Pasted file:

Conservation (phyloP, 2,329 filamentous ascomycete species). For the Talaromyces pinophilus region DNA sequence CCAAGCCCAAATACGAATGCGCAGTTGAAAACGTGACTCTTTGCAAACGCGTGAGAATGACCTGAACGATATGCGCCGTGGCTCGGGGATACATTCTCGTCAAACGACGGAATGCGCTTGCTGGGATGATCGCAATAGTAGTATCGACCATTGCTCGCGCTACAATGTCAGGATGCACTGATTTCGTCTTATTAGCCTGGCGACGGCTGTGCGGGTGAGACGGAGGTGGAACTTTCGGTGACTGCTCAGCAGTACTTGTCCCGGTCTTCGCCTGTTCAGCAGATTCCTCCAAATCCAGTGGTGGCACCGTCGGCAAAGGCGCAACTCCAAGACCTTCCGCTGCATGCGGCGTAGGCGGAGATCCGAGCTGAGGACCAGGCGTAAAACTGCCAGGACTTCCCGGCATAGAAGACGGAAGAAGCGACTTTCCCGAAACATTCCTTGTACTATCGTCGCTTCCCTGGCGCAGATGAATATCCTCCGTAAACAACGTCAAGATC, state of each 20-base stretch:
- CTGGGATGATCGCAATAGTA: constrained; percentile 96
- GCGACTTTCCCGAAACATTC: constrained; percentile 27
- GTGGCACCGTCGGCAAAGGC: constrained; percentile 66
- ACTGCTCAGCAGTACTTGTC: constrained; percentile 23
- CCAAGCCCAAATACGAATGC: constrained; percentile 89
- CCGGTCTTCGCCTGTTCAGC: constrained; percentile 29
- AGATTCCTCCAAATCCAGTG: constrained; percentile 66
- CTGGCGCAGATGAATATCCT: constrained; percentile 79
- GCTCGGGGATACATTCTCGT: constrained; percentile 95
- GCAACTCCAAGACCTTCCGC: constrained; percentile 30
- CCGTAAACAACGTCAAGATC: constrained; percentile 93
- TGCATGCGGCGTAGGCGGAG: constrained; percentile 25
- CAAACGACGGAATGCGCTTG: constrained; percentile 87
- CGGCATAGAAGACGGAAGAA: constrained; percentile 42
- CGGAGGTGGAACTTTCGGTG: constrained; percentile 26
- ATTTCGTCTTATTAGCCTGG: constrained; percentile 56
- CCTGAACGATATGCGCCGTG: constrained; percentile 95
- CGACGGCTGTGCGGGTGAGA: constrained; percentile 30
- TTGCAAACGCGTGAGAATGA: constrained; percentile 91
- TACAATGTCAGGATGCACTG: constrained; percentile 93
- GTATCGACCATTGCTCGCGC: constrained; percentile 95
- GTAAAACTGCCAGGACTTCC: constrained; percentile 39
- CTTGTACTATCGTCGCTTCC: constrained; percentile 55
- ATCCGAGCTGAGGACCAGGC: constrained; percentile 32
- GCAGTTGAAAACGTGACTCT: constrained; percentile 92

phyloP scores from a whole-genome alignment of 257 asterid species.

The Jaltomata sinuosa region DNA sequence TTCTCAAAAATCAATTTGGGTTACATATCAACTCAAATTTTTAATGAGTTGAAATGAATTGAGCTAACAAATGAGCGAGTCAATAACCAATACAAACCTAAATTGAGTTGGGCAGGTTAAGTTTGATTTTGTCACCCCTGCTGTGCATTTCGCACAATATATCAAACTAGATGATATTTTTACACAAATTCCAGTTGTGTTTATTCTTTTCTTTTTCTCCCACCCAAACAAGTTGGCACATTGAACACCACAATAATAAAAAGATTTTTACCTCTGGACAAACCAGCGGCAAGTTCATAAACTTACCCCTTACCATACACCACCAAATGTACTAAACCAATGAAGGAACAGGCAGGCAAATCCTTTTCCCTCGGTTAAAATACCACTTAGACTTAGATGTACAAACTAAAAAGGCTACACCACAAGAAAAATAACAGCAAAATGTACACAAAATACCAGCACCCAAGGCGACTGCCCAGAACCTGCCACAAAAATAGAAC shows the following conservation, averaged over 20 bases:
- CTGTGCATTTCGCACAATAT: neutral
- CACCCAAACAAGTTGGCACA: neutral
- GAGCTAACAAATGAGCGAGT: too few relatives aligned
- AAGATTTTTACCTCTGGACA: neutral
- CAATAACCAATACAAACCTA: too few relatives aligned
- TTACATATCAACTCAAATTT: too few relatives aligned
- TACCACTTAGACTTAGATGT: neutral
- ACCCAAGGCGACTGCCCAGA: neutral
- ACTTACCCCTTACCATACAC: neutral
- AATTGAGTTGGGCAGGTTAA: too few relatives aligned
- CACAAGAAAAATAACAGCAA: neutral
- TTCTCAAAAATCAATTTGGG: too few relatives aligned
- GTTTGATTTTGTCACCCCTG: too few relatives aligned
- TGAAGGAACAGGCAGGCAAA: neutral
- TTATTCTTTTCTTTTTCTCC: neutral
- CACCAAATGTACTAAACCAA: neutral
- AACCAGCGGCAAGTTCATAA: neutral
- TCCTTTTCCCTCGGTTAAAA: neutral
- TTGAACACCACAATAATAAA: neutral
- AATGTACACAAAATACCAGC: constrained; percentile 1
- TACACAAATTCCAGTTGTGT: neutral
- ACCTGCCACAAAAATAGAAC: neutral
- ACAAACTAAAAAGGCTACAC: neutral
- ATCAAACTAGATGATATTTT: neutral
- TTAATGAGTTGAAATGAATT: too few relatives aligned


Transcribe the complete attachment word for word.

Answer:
Conservation (phyloP, 2,329 filamentous ascomycete species). For the Talaromyces pinophilus region DNA sequence CCAAGCCCAAATACGAATGCGCAGTTGAAAACGTGACTCTTTGCAAACGCGTGAGAATGACCTGAACGATATGCGCCGTGGCTCGGGGATACATTCTCGTCAAACGACGGAATGCGCTTGCTGGGATGATCGCAATAGTAGTATCGACCATTGCTCGCGCTACAATGTCAGGATGCACTGATTTCGTCTTATTAGCCTGGCGACGGCTGTGCGGGTGAGACGGAGGTGGAACTTTCGGTGACTGCTCAGCAGTACTTGTCCCGGTCTTCGCCTGTTCAGCAGATTCCTCCAAATCCAGTGGTGGCACCGTCGGCAAAGGCGCAACTCCAAGACCTTCCGCTGCATGCGGCGTAGGCGGAGATCCGAGCTGAGGACCAGGCGTAAAACTGCCAGGACTTCCCGGCATAGAAGACGGAAGAAGCGACTTTCCCGAAACATTCCTTGTACTATCGTCGCTTCCCTGGCGCAGATGAATATCCTCCGTAAACAACGTCAAGATC, state of each 20-base stretch:
- CTGGGATGATCGCAATAGTA: constrained; percentile 96
- GCGACTTTCCCGAAACATTC: constrained; percentile 27
- GTGGCACCGTCGGCAAAGGC: constrained; percentile 66
- ACTGCTCAGCAGTACTTGTC: constrained; percentile 23
- CCAAGCCCAAATACGAATGC: constrained; percentile 89
- CCGGTCTTCGCCTGTTCAGC: constrained; percentile 29
- AGATTCCTCCAAATCCAGTG: constrained; percentile 66
- CTGGCGCAGATGAATATCCT: constrained; percentile 79
- GCTCGGGGATACATTCTCGT: constrained; percentile 95
- GCAACTCCAAGACCTTCCGC: constrained; percentile 30
- CCGTAAACAACGTCAAGATC: constrained; percentile 93
- TGCATGCGGCGTAGGCGGAG: constrained; percentile 25
- CAAACGACGGAATGCGCTTG: constrained; percentile 87
- CGGCATAGAAGACGGAAGAA: constrained; percentile 42
- CGGAGGTGGAACTTTCGGTG: constrained; percentile 26
- ATTTCGTCTTATTAGCCTGG: constrained; percentile 56
- CCTGAACGATATGCGCCGTG: constrained; percentile 95
- CGACGGCTGTGCGGGTGAGA: constrained; percentile 30
- TTGCAAACGCGTGAGAATGA: constrained; percentile 91
- TACAATGTCAGGATGCACTG: constrained; percentile 93
- GTATCGACCATTGCTCGCGC: constrained; percentile 95
- GTAAAACTGCCAGGACTTCC: constrained; percentile 39
- CTTGTACTATCGTCGCTTCC: constrained; percentile 55
- ATCCGAGCTGAGGACCAGGC: constrained; percentile 32
- GCAGTTGAAAACGTGACTCT: constrained; percentile 92

phyloP scores from a whole-genome alignment of 257 asterid species.

The Jaltomata sinuosa region DNA sequence TTCTCAAAAATCAATTTGGGTTACATATCAACTCAAATTTTTAATGAGTTGAAATGAATTGAGCTAACAAATGAGCGAGTCAATAACCAATACAAACCTAAATTGAGTTGGGCAGGTTAAGTTTGATTTTGTCACCCCTGCTGTGCATTTCGCACAATATATCAAACTAGATGATATTTTTACACAAATTCCAGTTGTGTTTATTCTTTTCTTTTTCTCCCACCCAAACAAGTTGGCACATTGAACACCACAATAATAAAAAGATTTTTACCTCTGGACAAACCAGCGGCAAGTTCATAAACTTACCCCTTACCATACACCACCAAATGTACTAAACCAATGAAGGAACAGGCAGGCAAATCCTTTTCCCTCGGTTAAAATACCACTTAGACTTAGATGTACAAACTAAAAAGGCTACACCACAAGAAAAATAACAGCAAAATGTACACAAAATACCAGCACCCAAGGCGACTGCCCAGAACCTGCCACAAAAATAGAAC shows the following conservation, averaged over 20 bases:
- CTGTGCATTTCGCACAATAT: neutral
- CACCCAAACAAGTTGGCACA: neutral
- GAGCTAACAAATGAGCGAGT: too few relatives aligned
- AAGATTTTTACCTCTGGACA: neutral
- CAATAACCAATACAAACCTA: too few relatives aligned
- TTACATATCAACTCAAATTT: too few relatives aligned
- TACCACTTAGACTTAGATGT: neutral
- ACCCAAGGCGACTGCCCAGA: neutral
- ACTTACCCCTTACCATACAC: neutral
- AATTGAGTTGGGCAGGTTAA: too few relatives aligned
- CACAAGAAAAATAACAGCAA: neutral
- TTCTCAAAAATCAATTTGGG: too few relatives aligned
- GTTTGATTTTGTCACCCCTG: too few relatives aligned
- TGAAGGAACAGGCAGGCAAA: neutral
- TTATTCTTTTCTTTTTCTCC: neutral
- CACCAAATGTACTAAACCAA: neutral
- AACCAGCGGCAAGTTCATAA: neutral
- TCCTTTTCCCTCGGTTAAAA: neutral
- TTGAACACCACAATAATAAA: neutral
- AATGTACACAAAATACCAGC: constrained; percentile 1
- TACACAAATTCCAGTTGTGT: neutral
- ACCTGCCACAAAAATAGAAC: neutral
- ACAAACTAAAAAGGCTACAC: neutral
- ATCAAACTAGATGATATTTT: neutral
- TTAATGAGTTGAAATGAATT: too few relatives aligned